▪ South Carolina is home to 65,812 active duty military and defense department personnel and 56,486 retirees.
▪ Iowa had 13,405 active duty and defense department personnel and 12,268 retirees.
▪ New Hampshire has 6,373 active duty military and defense department personnel and 9,512 retirees.
“If they looked at those numbers, they should be talking about the military and the significance of it in South Carolina,” said retired Maj. Gen. George Goldsmith, chairman of the Columbia Chamber’s military affairs committee.
Cruz ad ‘misleads’
And yet, so far, the only candidate to run an ad addressing military issues in the state is Cruz, and that was misleading, Goldsmith said.
The ad stated: “When it comes to defeating radical Islamic terrorism, the Midlands knows Victory Starts Here. More than 50 percent of all U.S. Army soldiers get their start at Fort Jackson. But President Obama is decimating our military, threatening 3,000 jobs at Fort Jackson. That’s wrong. Ted Cruz will protect Fort Jackson jobs as president to help keep America safe.”
The facts are: In March 2014, the Army asked Fort Jackson’s commander to assess a “worst case” scenario of up to 3,100 military and civilian jobs lost as the Army downsized after the wars in Iraq and Afghanistan. Those cuts were to be made by the Pentagon, not the White House.
But in September, the fort learned it would only lose 180 military and no civilians jobs.
“I was disappointed that he said that,” Goldsmith said. “That issue has already been addressed. He was saying he could save 3,000 jobs that had already been saved.”
Hilferty added that the rally Trump held in Iowa in lieu of attending the final debate in that state – ostensibly to raise money for veterans – turned off many in the military community.
“He used veterans as a billboard for his patriotism,” Hilferty said. “Why did he use veterans? Because everyone loves veterans now and he wants to tap into that.”
‘You need to engage’
Active duty military personnel are encouraged not to offer political opinions, and high-ranking officers are not supposed to endorse candidates, especially a presidential candidate when his or her opponent might be the next commander-in-chief.
“No one at Fort Jackson is going to comment on politics,” spokesman Pat Jones said when asked about the Cruz ad.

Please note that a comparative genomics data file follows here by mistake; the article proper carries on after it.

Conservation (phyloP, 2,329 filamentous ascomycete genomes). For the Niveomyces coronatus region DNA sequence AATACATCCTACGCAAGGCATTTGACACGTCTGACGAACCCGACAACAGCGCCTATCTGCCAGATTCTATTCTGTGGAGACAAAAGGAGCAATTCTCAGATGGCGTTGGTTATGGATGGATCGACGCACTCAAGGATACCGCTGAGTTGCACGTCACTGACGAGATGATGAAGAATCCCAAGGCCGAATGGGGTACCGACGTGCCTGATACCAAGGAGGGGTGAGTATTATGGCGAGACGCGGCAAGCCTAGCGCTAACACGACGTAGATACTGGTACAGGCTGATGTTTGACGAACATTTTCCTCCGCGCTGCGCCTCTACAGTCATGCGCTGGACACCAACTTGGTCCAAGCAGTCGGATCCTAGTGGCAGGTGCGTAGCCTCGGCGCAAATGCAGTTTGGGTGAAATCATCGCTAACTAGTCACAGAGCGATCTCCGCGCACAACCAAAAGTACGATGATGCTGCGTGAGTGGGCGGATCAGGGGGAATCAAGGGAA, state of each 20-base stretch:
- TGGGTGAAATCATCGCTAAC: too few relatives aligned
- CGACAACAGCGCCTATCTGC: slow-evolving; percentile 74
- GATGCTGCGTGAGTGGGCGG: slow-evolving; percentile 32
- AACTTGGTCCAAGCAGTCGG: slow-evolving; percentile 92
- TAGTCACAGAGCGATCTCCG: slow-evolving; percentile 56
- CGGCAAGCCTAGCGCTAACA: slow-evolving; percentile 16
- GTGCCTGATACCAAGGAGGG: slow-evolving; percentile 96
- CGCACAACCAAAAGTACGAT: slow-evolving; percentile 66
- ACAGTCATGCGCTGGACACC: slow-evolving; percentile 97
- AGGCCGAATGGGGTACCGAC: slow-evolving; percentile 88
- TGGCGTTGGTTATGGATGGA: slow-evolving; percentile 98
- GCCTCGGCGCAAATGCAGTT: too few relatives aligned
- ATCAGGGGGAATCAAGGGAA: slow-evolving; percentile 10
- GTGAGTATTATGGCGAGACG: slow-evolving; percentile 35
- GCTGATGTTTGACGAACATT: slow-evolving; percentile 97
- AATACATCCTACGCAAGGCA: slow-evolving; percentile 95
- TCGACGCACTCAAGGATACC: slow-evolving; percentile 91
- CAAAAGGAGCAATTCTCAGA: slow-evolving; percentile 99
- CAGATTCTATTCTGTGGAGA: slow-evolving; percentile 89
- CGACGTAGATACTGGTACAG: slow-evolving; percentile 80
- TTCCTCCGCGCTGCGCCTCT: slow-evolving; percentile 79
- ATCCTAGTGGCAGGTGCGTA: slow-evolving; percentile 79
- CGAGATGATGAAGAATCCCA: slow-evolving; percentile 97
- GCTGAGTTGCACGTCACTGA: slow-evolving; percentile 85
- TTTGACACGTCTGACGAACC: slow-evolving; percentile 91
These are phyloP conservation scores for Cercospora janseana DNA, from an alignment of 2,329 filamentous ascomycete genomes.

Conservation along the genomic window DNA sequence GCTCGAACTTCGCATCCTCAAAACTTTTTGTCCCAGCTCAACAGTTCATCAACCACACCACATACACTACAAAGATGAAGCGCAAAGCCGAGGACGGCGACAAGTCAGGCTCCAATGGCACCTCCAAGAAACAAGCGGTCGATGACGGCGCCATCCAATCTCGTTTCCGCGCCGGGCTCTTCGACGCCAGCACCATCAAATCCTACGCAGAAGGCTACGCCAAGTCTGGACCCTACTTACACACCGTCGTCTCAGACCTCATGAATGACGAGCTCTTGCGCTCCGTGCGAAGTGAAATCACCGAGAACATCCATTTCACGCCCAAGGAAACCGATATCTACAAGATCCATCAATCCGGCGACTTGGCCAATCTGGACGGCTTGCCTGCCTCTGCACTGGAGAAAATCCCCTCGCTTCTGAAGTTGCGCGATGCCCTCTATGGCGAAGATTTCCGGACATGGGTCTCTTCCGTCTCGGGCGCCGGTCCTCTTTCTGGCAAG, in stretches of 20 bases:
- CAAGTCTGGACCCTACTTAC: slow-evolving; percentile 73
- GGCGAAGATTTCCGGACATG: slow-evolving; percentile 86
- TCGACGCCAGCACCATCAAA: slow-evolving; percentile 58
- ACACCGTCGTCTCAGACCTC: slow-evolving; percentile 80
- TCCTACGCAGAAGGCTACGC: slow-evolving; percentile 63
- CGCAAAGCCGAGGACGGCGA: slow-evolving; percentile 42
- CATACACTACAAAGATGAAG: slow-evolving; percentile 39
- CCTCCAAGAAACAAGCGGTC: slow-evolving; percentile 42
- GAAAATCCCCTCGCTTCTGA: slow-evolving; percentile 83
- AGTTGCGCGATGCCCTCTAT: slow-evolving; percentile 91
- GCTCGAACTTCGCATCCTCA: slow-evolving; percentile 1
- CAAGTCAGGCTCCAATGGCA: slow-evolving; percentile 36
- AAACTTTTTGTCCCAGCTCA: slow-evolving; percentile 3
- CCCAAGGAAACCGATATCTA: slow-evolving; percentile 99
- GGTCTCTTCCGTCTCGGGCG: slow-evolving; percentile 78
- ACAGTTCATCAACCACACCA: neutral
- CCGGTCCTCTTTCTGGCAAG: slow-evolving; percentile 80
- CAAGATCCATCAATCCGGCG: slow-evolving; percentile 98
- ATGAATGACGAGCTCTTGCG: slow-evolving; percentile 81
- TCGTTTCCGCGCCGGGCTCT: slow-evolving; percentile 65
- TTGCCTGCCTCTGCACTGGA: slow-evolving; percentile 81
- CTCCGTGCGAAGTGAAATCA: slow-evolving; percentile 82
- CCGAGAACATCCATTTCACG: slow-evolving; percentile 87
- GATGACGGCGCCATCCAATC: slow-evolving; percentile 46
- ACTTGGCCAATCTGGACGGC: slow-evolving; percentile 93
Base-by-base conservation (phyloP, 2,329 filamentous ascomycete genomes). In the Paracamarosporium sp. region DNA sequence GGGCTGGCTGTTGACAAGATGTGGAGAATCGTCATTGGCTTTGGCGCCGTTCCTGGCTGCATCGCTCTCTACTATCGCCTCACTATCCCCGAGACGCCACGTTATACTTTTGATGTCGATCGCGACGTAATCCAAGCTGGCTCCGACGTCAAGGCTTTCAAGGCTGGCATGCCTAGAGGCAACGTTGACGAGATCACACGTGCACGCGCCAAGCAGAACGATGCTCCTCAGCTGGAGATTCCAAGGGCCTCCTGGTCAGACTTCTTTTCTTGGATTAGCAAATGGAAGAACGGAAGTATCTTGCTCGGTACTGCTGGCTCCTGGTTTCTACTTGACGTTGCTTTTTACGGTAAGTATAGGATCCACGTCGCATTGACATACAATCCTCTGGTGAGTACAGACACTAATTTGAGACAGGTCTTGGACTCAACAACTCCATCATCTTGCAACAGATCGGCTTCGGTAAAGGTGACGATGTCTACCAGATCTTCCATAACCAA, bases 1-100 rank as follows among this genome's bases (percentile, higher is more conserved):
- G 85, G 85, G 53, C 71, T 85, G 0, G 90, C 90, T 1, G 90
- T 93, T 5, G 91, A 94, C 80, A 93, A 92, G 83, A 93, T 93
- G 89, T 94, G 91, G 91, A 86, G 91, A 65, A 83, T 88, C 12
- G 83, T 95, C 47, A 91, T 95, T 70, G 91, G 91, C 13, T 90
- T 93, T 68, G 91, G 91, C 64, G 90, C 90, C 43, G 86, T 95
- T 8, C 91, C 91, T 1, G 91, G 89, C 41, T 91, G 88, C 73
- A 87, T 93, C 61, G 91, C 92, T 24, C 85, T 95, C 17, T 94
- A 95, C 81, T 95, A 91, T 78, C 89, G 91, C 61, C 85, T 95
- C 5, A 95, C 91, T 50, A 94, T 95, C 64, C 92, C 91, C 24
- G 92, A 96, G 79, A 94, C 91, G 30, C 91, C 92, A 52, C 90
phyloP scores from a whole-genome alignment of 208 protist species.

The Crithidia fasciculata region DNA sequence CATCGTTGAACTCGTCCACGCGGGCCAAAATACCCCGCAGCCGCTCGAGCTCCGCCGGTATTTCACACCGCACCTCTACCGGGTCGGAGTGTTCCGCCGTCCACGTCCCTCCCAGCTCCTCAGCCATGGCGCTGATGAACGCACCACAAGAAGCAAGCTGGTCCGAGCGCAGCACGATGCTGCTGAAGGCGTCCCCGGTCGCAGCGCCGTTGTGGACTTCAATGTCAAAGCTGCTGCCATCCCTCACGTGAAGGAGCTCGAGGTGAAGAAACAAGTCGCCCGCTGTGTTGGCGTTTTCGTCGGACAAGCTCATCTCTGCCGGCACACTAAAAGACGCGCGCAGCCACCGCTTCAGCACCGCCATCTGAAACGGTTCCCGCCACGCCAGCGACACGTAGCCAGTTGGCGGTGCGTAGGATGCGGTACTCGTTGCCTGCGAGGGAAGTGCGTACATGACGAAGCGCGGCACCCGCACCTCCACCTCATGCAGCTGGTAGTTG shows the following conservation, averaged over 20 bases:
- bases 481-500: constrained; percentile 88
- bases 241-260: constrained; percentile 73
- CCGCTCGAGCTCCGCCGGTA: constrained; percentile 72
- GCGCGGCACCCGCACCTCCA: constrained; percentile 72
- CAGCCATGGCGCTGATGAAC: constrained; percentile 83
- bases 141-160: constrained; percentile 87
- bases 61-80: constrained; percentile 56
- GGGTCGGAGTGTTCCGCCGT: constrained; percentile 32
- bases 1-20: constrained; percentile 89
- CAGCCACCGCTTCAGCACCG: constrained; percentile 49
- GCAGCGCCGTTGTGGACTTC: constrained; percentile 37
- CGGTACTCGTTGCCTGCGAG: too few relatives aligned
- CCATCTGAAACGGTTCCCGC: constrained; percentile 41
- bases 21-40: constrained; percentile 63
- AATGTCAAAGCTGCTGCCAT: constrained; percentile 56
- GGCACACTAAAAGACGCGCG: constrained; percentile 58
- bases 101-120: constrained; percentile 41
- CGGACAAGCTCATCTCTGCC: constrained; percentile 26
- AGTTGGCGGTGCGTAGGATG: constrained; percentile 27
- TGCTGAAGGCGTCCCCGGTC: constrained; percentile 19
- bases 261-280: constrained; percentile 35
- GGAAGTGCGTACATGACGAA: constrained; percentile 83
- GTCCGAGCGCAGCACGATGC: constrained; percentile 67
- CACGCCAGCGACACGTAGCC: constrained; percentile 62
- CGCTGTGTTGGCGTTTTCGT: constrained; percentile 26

And, generally, military associations and high ranking military retirees also don’t endorse political candidates for fear of blurring the lines between them and their active duty counterparts.
“We’re not political; we’re apolitical,” said Pete Murphy, spokesman for the Association of the United States Army.
But perhaps South Carolina’s most decorated veteran, retired Marine Maj. Gen. James Livington of Mount Pleasant, said military supporters in the state should step up and guide the debate toward more realistic defense issues in these uncertain times.
“I never hesitate,” said Livington, who received the Medal of Honor, the nation’s highest award for valor in combat, for his actions during the Vietnam War. “I’m concerned about the security of the country. You need to engage (the politicians). You’ve taken off your uniform but you haven’t taken off your commitment to the country.”
Livingston said he is backing Bush because the former Florida governor has set out a plan for defense down to troop levels for the Army and Marines and has personally sought the counsel of senior military officers, including himself.
“We want to hear a strategy designed to protect the country that has the support of the American people,” Livingston said. “Secondly, once they decide their strategy, they need to empower military leaders to execute it.”
Presently, Bush is trailing in South Carolina polls. An average of South Carolina polls shows Trump is leading with 36 percent; Cruz second at 19.7 percent; Rubio third at 12.7 percent; and Bush a distant fourth at 10 percent.
That doesn’t surprise Hilferty, the retired communications director for Third Army and West Point.
“When candidates say they are going to kill ISIS they are saying they are going to be aggressive,” Hilferty said. “But right now it’s all rhetoric.”